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February 12, 2019

A record number of Americans are three months behind on their car payments, leaving economists surprised — and concerned.

The Federal Reserve Bank of New York released a new report on Tuesday that shows seven million Americans are at least 90 days late on their car payments. Most of those seven million people are 30 or younger with low credit scores. Defaults are highest among "subprime" borrowers, who have credit scores of 620 or lower and usually have interest rates between 14.5 and 20 percent on their loans.

"The substantial and growing number of distressed borrowers suggests that not all Americans have benefited from the strong labor market and warrants continued monitoring and analysis of this sector," economists said in a blog post accompanying the report. Michael Taiano, senior director at Fitch Ratings, told The Washington Post that car loans are typically prioritized when it comes to making payments. "If you don't have a car, you can't get back and forth to work in a lot of areas of the country," he said. "A car is usually a higher-priority payment than a home mortgage or rent." Catherine Garcia

February 4, 2019

Liam Neeson just derailed the press tour for his new movie Cold Pursuit with a jaw-dropping story.

In an interview with The Independent to promote his latest revenge thriller, the actor revealed that that years ago, someone close to him was allegedly raped, and when she told him the rapist was a black man, he went out with a weapon hoping to have a run-in with a random black person so he could let out his rage.

“I went up and down areas with a cosh, hoping I'd be approached by somebody," he said. "I'm ashamed to say that, and I did it for maybe a week — hoping some 'black bastard' would come out of a pub and have a go at me about something, you know? So that I could kill him."

Neeson admitted in the interview that the behavior he described was "awful" but that he "learned a lesson" from the experience, which he volunteered apparently in an attempt to discuss the themes of the film, in which his character seeks revenge for the death of his son. But he seemed to realize he made a huge mistake here, telling the reporter of the story, "I'm saying it to a journalist. God forbid.” Meanwhile, his co-star Tom Bateman, who was sitting next to him the entire time, spoke for all of us by saying, "Holy sh-t." Brendan Morrow

February 4, 2019

Virginia Gov. Ralph Northam (D) has approximately one public supporter.

After news sites published a page from Northam's medical school yearbook from 1984 featuring a photo of one man in blackface and another in Ku Klux Klan robes, pretty much every high-profile member of his own party told him to step down. That changed Monday morning though, as former Sen. Joe Lieberman (D) told CNN he doesn't think Northam should resign "today."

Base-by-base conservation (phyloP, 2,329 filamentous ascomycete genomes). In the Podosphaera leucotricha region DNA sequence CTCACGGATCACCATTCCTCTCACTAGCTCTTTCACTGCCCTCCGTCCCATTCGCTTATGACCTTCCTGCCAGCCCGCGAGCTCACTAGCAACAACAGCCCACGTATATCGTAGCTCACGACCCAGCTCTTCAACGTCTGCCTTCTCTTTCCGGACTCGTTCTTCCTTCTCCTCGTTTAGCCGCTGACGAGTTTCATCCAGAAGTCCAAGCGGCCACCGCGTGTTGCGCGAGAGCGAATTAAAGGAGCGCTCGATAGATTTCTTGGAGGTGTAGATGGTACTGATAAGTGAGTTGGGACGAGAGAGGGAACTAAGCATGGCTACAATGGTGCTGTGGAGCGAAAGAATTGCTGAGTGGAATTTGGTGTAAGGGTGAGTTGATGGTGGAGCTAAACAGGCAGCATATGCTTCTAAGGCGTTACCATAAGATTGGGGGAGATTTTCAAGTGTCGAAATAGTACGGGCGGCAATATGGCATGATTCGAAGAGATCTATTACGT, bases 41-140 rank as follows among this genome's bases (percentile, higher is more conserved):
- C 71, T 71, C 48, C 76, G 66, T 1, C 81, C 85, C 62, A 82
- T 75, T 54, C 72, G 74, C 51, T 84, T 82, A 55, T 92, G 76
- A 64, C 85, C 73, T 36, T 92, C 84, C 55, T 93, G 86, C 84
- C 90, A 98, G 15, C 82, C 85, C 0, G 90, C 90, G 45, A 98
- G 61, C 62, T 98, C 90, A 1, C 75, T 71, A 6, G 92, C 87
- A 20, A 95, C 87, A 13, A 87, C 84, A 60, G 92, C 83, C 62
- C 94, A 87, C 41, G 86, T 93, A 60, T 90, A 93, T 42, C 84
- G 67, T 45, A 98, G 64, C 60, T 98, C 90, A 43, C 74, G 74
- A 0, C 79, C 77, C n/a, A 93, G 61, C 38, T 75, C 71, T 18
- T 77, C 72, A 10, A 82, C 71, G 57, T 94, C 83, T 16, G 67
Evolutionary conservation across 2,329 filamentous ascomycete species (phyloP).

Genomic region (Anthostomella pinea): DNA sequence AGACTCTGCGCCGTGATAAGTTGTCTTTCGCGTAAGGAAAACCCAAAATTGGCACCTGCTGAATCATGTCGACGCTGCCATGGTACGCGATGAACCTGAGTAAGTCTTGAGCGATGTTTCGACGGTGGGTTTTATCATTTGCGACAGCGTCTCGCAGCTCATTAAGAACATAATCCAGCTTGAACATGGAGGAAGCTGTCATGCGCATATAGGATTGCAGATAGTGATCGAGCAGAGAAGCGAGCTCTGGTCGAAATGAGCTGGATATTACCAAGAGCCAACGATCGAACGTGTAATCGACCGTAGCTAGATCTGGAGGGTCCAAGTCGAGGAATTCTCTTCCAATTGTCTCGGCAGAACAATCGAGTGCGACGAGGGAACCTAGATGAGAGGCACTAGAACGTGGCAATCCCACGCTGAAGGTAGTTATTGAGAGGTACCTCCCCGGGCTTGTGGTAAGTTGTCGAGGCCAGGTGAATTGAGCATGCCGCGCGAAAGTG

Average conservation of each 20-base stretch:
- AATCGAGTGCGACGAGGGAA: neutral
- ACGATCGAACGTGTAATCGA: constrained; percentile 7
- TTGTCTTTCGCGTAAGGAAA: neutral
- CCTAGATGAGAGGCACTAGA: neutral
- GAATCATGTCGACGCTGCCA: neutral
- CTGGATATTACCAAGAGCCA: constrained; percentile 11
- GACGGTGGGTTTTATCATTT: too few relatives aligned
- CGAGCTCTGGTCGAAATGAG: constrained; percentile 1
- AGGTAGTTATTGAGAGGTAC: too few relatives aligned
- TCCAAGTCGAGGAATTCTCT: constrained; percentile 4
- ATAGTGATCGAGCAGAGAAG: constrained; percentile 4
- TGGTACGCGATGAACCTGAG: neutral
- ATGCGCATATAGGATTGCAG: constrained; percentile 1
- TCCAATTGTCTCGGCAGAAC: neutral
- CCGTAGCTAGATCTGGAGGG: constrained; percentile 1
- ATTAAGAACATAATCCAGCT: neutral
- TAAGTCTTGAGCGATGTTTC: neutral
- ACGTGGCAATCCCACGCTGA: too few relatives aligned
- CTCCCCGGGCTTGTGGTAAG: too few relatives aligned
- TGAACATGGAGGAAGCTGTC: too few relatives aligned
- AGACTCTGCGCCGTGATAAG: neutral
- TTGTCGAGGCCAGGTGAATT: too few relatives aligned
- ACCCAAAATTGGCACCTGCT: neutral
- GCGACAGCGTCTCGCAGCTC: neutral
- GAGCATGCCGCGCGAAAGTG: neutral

Lieberman decried the "rush to judgment that is unfair to" Northam. The governor has claimed that he wasn't in the photo, so Lieberman said Northam should be asked whether he knew "the picture was on his page." Northam should also be "judged in the context of his whole life" and be shown "mercy" until he's "proven guilty," Lieberman added.

Northam has resisted calls for his resignation since the photos were published Friday. He acknowledged that the photo is "clearly racist" and said Friday that he was in it, but now claims he wasn't in the photo after all. Kathryn Krawczyk

February 1, 2019

Virginia Gov. Ralph Northam (D) is back in hot water.

On Friday, photos surfaced of Northam's page in a 1984 yearbook from Eastern Virginia Medical School. Among photos of Northam in a suit and tie and next to a Corvette, there is a photo of two unidentified men, one in blackface and one in full Ku Klux Klan robes, reports The Washington Post.

The photo was first posted on Big League Politics, a conservative website founded by an ex-Breitbart writer. CBS News affiliate WTKR found the same page in a copy of the yearbook at a local library, and the Post also confirmed it was real. Northam graduated from the school in 1984. He was previously Virginia's lieutenant governor before being elected to the top spot in 2017.

Northam also came under fire by conservatives earlier this week after indicating support for late-term abortion. Republican National Committee Chair Ronna McDaniel said Northam was "defending born-alive abortions," but Northam's office defended the statement as clearly limited to cases of "nonviable pregnancy or in the event of severe fetal abnormalities."

Northam's office has not yet issued a statement on the photo, but a Northam ally, state Senate Minority Leader Richard Saslaw (D), gave this statement. Kathryn Krawczyk

January 24, 2019

Two career White House security specialists rejected Jared Kushner's application for a top-secret security clearance, but a supervisor dismissed their recommendation and approved it, two people with knowledge of the matter told NBC News.